But secondary meaning is irrelevant to protection of a generic term: a monopolist (or here, oligopolist) may be identified with a generic term because it's the sole or biggest seller, but that doesn't prohibit others from using the term in commerce to identify their goods to the public. When I say "soda," you think "Coke and Pepsi" because their products come most readily to mind, but that doesn't mean the two of them could assert trademark rights to the generic term soda.
One popular formation of the generic/brand divide is that a generic term answers the question "What am I?" while a brand answers the question "Who am I?" Do any Image Comics feature superheroes? If you think so, then you have your answer to Marvel and DC's claims.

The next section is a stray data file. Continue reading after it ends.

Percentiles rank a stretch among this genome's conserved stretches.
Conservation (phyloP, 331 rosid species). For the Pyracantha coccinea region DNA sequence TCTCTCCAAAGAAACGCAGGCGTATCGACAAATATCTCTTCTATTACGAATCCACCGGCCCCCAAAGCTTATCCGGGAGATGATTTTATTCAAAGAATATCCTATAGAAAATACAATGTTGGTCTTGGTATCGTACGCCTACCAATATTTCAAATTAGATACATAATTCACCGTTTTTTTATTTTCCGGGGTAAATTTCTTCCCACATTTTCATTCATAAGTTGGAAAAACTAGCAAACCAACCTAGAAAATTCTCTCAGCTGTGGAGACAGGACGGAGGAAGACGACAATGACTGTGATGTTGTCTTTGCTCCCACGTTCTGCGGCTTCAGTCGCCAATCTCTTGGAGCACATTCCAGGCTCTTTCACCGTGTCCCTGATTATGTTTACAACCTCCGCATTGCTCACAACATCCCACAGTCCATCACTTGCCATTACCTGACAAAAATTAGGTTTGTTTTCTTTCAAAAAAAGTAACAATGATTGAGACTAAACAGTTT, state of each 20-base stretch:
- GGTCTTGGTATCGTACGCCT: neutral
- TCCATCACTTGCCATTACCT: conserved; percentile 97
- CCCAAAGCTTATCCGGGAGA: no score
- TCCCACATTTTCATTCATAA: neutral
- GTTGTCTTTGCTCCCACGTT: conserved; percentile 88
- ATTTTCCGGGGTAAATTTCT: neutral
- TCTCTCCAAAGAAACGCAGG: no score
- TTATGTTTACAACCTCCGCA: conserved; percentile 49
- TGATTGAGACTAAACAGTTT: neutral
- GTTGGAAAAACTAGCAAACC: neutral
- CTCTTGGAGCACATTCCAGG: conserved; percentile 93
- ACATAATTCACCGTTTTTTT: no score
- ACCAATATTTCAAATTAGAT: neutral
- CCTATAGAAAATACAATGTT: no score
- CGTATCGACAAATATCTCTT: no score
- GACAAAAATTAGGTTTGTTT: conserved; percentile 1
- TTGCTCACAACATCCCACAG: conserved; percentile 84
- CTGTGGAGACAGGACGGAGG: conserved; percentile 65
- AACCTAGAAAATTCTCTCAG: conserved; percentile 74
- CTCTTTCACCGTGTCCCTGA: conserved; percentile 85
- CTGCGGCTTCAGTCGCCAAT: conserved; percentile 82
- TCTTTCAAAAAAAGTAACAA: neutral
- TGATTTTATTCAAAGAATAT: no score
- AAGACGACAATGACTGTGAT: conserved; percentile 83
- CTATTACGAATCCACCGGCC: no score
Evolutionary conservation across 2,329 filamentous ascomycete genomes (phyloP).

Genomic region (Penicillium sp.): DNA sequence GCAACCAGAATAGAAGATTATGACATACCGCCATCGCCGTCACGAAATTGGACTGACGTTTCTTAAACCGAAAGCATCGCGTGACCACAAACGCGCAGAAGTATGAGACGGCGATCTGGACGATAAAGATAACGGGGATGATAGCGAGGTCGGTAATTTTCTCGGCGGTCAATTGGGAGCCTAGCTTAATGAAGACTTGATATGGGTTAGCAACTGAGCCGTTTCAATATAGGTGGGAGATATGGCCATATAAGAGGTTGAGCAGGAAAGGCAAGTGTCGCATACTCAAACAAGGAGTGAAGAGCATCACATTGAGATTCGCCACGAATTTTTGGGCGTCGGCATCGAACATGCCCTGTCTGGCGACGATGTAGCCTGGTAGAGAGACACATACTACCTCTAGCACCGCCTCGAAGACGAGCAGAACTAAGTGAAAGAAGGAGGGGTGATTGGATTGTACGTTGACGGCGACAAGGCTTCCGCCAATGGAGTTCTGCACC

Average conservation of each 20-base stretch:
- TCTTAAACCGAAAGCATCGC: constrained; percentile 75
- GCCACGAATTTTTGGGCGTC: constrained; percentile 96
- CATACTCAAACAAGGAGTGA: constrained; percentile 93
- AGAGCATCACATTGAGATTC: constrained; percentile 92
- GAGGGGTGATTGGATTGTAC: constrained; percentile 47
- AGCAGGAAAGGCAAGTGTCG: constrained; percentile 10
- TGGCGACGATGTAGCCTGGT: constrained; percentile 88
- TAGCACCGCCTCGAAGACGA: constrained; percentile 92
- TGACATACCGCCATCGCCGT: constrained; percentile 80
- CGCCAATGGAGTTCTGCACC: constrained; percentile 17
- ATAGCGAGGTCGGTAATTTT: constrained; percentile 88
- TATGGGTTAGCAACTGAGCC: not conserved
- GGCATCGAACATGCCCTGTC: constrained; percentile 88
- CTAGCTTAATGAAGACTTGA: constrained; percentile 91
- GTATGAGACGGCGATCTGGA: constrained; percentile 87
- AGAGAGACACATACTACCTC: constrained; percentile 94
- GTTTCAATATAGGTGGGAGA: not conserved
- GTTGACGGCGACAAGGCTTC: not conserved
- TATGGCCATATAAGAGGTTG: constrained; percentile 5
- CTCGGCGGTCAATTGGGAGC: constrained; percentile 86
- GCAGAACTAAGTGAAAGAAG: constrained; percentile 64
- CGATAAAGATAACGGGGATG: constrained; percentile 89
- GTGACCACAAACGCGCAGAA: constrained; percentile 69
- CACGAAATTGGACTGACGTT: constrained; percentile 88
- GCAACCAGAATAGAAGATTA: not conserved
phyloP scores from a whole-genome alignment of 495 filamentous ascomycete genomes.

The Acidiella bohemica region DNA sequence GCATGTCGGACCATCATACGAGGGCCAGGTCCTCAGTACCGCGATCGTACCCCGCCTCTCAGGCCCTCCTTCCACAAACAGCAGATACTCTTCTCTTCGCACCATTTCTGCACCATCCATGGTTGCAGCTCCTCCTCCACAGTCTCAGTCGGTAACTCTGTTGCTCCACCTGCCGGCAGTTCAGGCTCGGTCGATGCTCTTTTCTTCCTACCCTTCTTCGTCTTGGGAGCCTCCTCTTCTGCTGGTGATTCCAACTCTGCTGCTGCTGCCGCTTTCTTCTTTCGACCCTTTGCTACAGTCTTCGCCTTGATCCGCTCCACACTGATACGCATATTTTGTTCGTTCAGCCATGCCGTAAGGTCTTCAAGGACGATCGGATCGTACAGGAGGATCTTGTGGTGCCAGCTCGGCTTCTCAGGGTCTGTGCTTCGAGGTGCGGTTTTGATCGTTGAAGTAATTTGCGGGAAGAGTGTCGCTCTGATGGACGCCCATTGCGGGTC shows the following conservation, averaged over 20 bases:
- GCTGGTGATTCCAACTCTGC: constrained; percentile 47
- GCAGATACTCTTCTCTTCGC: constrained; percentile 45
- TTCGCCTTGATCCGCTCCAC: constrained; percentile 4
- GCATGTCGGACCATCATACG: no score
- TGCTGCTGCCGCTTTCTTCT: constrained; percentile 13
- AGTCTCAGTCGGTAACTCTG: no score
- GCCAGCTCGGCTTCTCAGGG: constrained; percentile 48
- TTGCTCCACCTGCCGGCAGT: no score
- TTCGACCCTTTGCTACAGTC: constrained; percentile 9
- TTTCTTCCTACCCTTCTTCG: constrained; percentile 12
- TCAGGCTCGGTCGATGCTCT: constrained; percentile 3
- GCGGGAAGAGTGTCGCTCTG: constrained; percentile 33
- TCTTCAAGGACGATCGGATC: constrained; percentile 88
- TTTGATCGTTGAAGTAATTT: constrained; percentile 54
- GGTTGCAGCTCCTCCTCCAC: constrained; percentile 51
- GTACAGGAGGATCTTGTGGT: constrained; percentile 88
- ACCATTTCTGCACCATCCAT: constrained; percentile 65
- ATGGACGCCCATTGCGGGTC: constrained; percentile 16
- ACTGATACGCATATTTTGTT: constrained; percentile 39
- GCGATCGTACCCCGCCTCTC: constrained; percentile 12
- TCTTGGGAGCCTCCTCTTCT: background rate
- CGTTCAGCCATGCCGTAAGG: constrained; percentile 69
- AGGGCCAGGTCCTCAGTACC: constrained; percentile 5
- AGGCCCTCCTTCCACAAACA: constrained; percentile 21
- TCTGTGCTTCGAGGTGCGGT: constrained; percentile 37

Friday, March 31, 2006
For Pete (Ross)'s sake
I've seen several posts like this one defending DC & Marvel's shared trademark on SUPERHERO for comic books and related goods. The primary defense involves secondary meaning: when people think "superhero," they think Marvel and DC. (Query whether Marvel & DC really exercise joint control over the mark, or whether each independently decides which caped crusader to introduce next; but set that aside.)